Orbital ATK has been prevented from expanding its Minotaur 4 market beyond military launches because the rocket uses these available but now unused Peacekeeper missiles and is thus very inexpensive. Their competitors have been their influence in Congress to forbid their use commercially.

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Orbital ATK sues DARPA over its satellite repair program

Orbital ATK has filed a lawsuit against the Defense Department’s DARPA division over its satellite repair program that is apparently going to award a contract to a Canadian company to develop a system for using robots to repair orbiting satellites.

Orbital argues that the federal program, called the Robotic Servicing of Geosynchronous Satellites, would unfairly compete with its own privately funded effort, a system called the Mission Extension Vehicle 1, backed by at least $200 million from investors. The company has set up at a production facility in Northern Virginia, with a launch planned for next year.

DARPA wants to build out a government-funded program of its own, and is close to awarding a contract to a company that Orbital views as a competitor. In a contract announcement briefly posted on the agency’s website, DARPA said it is awarding a $15 million contract to Space Systems/Loral (SSL), a U.S. subsidiary of Canadian aerospace firm MacDonald, Dettwiler and Associates. DARPA spokesman Jared B. Adams said the contract award was posted in error and elements of the deal are still being worked on.

In its lawsuit, Orbital alleges that the contract violates federal policy against creating government space programs that compete with existing commercial ones. “The U.S. National Space Policy explicitly directs government agencies to avoid funding activities that are already in development in the commercial marketplace,” the company said in a statement. “Orbital ATK will continue to pursue all available options to oppose DARPA from moving forward with this illegal and wasteful use of U.S. taxpayer dollars.”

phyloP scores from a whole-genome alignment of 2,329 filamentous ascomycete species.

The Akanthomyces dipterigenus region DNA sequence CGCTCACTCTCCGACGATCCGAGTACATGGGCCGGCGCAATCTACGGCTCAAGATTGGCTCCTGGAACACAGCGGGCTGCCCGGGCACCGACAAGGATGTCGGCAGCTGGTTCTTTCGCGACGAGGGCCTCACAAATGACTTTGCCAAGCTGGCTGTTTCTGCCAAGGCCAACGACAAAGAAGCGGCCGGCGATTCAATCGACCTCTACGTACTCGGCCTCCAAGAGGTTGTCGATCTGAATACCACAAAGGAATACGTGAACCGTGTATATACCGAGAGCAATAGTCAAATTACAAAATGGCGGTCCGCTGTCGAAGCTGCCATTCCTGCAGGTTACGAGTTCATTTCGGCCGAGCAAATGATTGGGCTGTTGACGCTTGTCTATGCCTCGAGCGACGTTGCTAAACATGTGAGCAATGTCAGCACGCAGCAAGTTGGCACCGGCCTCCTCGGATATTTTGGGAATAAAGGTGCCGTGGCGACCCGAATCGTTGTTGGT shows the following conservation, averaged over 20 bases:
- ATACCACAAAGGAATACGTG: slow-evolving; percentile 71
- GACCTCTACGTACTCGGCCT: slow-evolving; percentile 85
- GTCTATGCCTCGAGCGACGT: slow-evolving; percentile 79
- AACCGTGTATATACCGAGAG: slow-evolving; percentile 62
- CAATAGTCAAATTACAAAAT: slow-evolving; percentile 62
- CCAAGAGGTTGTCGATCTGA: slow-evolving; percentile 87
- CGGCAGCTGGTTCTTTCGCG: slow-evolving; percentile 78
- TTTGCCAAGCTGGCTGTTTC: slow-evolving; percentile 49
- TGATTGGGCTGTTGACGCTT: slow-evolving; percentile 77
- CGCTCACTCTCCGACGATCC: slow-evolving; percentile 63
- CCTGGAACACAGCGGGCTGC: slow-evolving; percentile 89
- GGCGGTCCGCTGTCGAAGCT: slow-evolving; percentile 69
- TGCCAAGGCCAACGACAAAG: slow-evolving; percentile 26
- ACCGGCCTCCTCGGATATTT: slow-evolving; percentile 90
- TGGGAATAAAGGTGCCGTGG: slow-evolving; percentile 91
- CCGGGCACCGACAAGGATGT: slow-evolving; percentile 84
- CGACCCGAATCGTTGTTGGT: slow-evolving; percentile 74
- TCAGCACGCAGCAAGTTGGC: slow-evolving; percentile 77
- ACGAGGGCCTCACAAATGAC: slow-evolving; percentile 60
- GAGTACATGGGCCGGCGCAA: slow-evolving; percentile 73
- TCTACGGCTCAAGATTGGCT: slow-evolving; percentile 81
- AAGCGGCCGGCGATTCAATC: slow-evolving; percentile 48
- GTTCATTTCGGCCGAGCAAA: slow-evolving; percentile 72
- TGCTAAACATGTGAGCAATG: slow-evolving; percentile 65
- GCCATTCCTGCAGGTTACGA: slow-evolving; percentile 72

DARPA normally pushes projects that no one is doing, either because the work is too experimental or can’t yet make a profit. In this case however it appears that this is not the case. Worse (from a political perspective), they are awarding the contract to a non-American company. I would not be surprised if Congress soon steps in and shuts this particular DARPA project down.

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Orbital ATK’s Pegasus launches successfully

Orbital ATK’s Pegasus rocket was successfully launched today from the bottom of its L-1011 airplane, placing in orbit a NASA constellation of eight smallsat satellites designed to study hurricanes.

he use of an eight-satellite constellation will allow for more frequent observations, allowing for a better characterization of the early stages in a cyclone’s formation and of the storm’s eventual decay. Once in orbit, the satellites will be spaced evenly around their orbital plane, achieving an angular separation of around 45 degrees from each other. The CYGNSS satellites were built by the Southwest Research Institute and the University of Michigan, while their deployer was developed by Sierra Nevada Corporation. Each satellite has a mass of 28.9 kilograms (63.7 lb), with an overall payload mass of 345.6 kilograms (761.8 lb) including the deployer. The CYGNSS mission is expected to last a minimum of two years.

This was the first Pegasus launch since 2013. I’m not sure why it has not been getting more business, but it does have another launch now scheduled for June.